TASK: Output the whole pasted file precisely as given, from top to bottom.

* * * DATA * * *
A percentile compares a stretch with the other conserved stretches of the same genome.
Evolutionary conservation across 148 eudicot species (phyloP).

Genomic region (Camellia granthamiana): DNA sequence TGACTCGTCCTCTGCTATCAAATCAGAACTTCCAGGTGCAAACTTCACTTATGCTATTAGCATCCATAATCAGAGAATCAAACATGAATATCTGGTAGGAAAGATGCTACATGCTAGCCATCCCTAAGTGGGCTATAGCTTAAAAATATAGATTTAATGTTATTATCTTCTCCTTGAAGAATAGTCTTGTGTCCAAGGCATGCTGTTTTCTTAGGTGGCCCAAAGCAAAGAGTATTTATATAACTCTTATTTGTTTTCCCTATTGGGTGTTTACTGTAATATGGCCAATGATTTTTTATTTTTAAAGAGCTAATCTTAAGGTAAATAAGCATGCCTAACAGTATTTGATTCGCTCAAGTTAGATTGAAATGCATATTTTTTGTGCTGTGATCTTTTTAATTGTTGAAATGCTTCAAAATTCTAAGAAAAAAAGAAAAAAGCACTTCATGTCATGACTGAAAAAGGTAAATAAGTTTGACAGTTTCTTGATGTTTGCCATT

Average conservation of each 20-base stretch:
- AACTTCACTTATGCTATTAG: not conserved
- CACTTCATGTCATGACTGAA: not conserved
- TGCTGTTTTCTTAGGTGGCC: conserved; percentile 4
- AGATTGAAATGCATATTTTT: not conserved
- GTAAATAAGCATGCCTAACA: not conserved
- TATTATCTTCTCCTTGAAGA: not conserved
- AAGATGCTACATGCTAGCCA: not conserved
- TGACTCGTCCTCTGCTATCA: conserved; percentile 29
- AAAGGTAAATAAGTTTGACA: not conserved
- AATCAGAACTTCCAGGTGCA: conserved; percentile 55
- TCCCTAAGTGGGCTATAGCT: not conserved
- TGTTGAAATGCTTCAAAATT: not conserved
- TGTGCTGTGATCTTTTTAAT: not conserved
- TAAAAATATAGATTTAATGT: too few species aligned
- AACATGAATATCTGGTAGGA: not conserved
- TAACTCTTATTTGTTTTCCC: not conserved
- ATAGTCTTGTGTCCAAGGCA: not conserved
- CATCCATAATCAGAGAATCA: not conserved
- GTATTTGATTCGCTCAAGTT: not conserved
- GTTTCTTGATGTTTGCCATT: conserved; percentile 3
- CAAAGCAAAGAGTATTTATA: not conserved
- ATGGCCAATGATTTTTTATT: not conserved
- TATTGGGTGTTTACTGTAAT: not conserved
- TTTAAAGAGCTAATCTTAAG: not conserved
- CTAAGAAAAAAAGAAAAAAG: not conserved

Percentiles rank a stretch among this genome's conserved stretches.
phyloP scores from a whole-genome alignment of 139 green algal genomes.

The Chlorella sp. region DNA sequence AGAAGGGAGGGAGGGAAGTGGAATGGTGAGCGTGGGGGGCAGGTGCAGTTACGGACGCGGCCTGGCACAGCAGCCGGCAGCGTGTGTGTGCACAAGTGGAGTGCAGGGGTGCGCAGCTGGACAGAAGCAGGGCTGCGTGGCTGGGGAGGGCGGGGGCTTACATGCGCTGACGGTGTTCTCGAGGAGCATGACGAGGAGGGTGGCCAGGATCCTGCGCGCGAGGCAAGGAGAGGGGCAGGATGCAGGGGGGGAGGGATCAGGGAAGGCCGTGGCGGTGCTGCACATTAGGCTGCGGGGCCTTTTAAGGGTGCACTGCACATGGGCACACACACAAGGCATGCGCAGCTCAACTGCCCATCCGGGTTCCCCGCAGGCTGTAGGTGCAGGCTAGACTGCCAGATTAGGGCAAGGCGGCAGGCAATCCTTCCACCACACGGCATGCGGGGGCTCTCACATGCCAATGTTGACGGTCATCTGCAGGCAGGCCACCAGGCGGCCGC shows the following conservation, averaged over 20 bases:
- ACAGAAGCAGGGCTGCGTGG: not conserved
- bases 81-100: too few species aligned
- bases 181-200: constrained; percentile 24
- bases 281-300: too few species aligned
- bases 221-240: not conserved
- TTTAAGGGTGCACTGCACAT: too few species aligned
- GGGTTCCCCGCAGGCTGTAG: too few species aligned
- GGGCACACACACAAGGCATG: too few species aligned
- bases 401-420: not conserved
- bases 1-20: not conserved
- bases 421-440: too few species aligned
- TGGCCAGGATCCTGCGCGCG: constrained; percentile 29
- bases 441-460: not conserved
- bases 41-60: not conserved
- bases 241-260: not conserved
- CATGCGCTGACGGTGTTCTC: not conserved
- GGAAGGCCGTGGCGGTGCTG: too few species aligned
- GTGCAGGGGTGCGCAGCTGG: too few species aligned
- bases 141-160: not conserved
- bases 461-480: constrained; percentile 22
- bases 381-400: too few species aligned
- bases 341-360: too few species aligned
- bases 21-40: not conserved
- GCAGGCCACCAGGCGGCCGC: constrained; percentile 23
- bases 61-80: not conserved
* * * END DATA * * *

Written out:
A percentile compares a stretch with the other conserved stretches of the same genome.
Evolutionary conservation across 148 eudicot species (phyloP).

Genomic region (Camellia granthamiana): DNA sequence TGACTCGTCCTCTGCTATCAAATCAGAACTTCCAGGTGCAAACTTCACTTATGCTATTAGCATCCATAATCAGAGAATCAAACATGAATATCTGGTAGGAAAGATGCTACATGCTAGCCATCCCTAAGTGGGCTATAGCTTAAAAATATAGATTTAATGTTATTATCTTCTCCTTGAAGAATAGTCTTGTGTCCAAGGCATGCTGTTTTCTTAGGTGGCCCAAAGCAAAGAGTATTTATATAACTCTTATTTGTTTTCCCTATTGGGTGTTTACTGTAATATGGCCAATGATTTTTTATTTTTAAAGAGCTAATCTTAAGGTAAATAAGCATGCCTAACAGTATTTGATTCGCTCAAGTTAGATTGAAATGCATATTTTTTGTGCTGTGATCTTTTTAATTGTTGAAATGCTTCAAAATTCTAAGAAAAAAAGAAAAAAGCACTTCATGTCATGACTGAAAAAGGTAAATAAGTTTGACAGTTTCTTGATGTTTGCCATT

Average conservation of each 20-base stretch:
- AACTTCACTTATGCTATTAG: not conserved
- CACTTCATGTCATGACTGAA: not conserved
- TGCTGTTTTCTTAGGTGGCC: conserved; percentile 4
- AGATTGAAATGCATATTTTT: not conserved
- GTAAATAAGCATGCCTAACA: not conserved
- TATTATCTTCTCCTTGAAGA: not conserved
- AAGATGCTACATGCTAGCCA: not conserved
- TGACTCGTCCTCTGCTATCA: conserved; percentile 29
- AAAGGTAAATAAGTTTGACA: not conserved
- AATCAGAACTTCCAGGTGCA: conserved; percentile 55
- TCCCTAAGTGGGCTATAGCT: not conserved
- TGTTGAAATGCTTCAAAATT: not conserved
- TGTGCTGTGATCTTTTTAAT: not conserved
- TAAAAATATAGATTTAATGT: too few species aligned
- AACATGAATATCTGGTAGGA: not conserved
- TAACTCTTATTTGTTTTCCC: not conserved
- ATAGTCTTGTGTCCAAGGCA: not conserved
- CATCCATAATCAGAGAATCA: not conserved
- GTATTTGATTCGCTCAAGTT: not conserved
- GTTTCTTGATGTTTGCCATT: conserved; percentile 3
- CAAAGCAAAGAGTATTTATA: not conserved
- ATGGCCAATGATTTTTTATT: not conserved
- TATTGGGTGTTTACTGTAAT: not conserved
- TTTAAAGAGCTAATCTTAAG: not conserved
- CTAAGAAAAAAAGAAAAAAG: not conserved

Percentiles rank a stretch among this genome's conserved stretches.
phyloP scores from a whole-genome alignment of 139 green algal genomes.

The Chlorella sp. region DNA sequence AGAAGGGAGGGAGGGAAGTGGAATGGTGAGCGTGGGGGGCAGGTGCAGTTACGGACGCGGCCTGGCACAGCAGCCGGCAGCGTGTGTGTGCACAAGTGGAGTGCAGGGGTGCGCAGCTGGACAGAAGCAGGGCTGCGTGGCTGGGGAGGGCGGGGGCTTACATGCGCTGACGGTGTTCTCGAGGAGCATGACGAGGAGGGTGGCCAGGATCCTGCGCGCGAGGCAAGGAGAGGGGCAGGATGCAGGGGGGGAGGGATCAGGGAAGGCCGTGGCGGTGCTGCACATTAGGCTGCGGGGCCTTTTAAGGGTGCACTGCACATGGGCACACACACAAGGCATGCGCAGCTCAACTGCCCATCCGGGTTCCCCGCAGGCTGTAGGTGCAGGCTAGACTGCCAGATTAGGGCAAGGCGGCAGGCAATCCTTCCACCACACGGCATGCGGGGGCTCTCACATGCCAATGTTGACGGTCATCTGCAGGCAGGCCACCAGGCGGCCGC shows the following conservation, averaged over 20 bases:
- ACAGAAGCAGGGCTGCGTGG: not conserved
- bases 81-100: too few species aligned
- bases 181-200: constrained; percentile 24
- bases 281-300: too few species aligned
- bases 221-240: not conserved
- TTTAAGGGTGCACTGCACAT: too few species aligned
- GGGTTCCCCGCAGGCTGTAG: too few species aligned
- GGGCACACACACAAGGCATG: too few species aligned
- bases 401-420: not conserved
- bases 1-20: not conserved
- bases 421-440: too few species aligned
- TGGCCAGGATCCTGCGCGCG: constrained; percentile 29
- bases 441-460: not conserved
- bases 41-60: not conserved
- bases 241-260: not conserved
- CATGCGCTGACGGTGTTCTC: not conserved
- GGAAGGCCGTGGCGGTGCTG: too few species aligned
- GTGCAGGGGTGCGCAGCTGG: too few species aligned
- bases 141-160: not conserved
- bases 461-480: constrained; percentile 22
- bases 381-400: too few species aligned
- bases 341-360: too few species aligned
- bases 21-40: not conserved
- GCAGGCCACCAGGCGGCCGC: constrained; percentile 23
- bases 61-80: not conserved